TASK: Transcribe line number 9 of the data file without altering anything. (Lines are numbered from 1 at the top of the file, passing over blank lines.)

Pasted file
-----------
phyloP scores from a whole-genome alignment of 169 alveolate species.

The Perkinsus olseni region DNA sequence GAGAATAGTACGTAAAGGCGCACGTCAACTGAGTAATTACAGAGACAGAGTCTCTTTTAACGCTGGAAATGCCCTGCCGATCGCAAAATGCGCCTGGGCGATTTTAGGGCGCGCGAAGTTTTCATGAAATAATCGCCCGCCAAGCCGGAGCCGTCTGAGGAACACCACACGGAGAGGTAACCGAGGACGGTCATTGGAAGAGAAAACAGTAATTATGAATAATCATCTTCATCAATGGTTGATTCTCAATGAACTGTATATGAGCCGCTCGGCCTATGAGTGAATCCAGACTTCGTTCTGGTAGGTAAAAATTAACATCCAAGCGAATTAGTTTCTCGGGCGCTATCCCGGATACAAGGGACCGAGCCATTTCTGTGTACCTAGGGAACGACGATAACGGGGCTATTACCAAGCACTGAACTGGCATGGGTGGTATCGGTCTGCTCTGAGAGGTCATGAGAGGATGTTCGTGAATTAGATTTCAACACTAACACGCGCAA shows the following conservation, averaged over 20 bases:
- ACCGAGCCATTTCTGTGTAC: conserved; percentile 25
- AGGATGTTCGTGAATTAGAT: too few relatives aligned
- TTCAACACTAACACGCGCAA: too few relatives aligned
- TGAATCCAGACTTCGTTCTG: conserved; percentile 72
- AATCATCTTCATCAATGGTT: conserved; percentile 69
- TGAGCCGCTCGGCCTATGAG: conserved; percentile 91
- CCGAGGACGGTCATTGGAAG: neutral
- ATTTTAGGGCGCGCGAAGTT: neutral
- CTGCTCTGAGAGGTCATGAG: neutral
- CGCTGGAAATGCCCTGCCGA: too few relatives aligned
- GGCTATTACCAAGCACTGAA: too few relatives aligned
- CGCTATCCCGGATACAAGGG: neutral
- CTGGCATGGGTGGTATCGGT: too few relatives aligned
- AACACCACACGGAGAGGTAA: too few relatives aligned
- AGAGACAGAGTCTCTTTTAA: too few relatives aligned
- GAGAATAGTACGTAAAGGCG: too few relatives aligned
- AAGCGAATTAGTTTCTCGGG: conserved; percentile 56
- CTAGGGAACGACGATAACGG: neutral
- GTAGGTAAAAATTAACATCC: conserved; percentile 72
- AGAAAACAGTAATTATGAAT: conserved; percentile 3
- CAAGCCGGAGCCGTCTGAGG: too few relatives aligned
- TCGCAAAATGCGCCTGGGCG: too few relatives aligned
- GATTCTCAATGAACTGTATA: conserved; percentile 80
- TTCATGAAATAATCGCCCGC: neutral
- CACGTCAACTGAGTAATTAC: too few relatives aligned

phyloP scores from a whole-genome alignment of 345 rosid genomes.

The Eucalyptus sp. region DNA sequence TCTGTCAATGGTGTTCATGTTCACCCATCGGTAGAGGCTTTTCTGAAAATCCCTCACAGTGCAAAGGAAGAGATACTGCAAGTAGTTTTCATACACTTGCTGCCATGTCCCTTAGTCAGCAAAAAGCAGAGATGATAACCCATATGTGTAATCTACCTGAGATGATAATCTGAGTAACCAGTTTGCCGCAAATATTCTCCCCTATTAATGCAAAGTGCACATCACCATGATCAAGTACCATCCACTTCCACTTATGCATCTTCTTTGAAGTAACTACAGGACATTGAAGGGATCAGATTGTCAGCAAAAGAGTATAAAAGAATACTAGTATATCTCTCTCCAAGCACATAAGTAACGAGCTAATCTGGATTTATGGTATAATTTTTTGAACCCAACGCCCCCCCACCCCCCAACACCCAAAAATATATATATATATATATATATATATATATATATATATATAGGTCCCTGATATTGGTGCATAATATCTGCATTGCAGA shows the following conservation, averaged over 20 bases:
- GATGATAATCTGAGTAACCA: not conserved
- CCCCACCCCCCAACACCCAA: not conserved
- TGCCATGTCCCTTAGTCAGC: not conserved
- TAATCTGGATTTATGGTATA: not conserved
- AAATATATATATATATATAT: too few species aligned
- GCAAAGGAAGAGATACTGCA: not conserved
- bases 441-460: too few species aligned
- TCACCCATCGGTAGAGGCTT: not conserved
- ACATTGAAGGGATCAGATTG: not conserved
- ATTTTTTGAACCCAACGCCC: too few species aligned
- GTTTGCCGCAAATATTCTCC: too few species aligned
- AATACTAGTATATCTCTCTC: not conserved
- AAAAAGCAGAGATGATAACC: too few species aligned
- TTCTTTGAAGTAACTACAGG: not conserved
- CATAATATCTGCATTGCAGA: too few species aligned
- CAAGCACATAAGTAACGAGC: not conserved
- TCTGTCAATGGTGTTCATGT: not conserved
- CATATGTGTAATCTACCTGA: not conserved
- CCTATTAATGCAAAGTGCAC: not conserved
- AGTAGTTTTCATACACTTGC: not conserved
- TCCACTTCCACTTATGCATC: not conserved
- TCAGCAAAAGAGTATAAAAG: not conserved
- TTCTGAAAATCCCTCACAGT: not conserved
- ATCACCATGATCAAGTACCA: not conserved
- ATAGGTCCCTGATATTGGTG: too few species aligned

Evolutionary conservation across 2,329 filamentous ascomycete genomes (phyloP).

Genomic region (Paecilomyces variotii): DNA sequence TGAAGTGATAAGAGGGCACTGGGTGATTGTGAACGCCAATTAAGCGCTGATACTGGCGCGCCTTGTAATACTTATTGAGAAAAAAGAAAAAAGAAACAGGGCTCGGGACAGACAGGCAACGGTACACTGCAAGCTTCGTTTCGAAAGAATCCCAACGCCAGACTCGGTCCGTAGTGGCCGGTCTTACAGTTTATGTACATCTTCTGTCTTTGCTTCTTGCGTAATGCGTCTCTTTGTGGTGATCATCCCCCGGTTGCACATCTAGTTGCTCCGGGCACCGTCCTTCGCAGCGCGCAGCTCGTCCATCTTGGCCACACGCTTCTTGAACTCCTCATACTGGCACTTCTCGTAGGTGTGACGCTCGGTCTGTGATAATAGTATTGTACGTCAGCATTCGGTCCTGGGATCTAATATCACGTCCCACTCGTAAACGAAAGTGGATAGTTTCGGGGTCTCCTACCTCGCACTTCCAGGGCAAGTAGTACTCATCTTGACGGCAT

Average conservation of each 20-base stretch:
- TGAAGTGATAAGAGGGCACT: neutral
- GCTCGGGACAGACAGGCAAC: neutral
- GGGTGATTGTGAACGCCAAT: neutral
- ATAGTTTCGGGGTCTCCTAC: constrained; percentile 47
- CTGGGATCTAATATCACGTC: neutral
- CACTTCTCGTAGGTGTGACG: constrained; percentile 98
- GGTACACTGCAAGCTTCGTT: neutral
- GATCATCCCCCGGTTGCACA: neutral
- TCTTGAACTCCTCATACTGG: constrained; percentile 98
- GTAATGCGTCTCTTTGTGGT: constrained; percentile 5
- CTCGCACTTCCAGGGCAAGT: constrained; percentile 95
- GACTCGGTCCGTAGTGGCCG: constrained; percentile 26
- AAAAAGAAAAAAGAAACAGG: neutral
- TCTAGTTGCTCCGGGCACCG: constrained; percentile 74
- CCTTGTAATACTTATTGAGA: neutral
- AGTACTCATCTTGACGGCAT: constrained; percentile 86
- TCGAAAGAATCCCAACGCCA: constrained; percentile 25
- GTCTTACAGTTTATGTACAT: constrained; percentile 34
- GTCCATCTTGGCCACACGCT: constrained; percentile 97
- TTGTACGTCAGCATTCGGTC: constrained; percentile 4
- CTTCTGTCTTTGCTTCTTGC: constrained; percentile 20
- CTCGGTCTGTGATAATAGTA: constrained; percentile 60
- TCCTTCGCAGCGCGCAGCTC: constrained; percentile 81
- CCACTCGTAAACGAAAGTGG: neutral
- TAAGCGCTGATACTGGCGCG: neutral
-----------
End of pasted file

- CCGAGGACGGTCATTGGAAG: neutral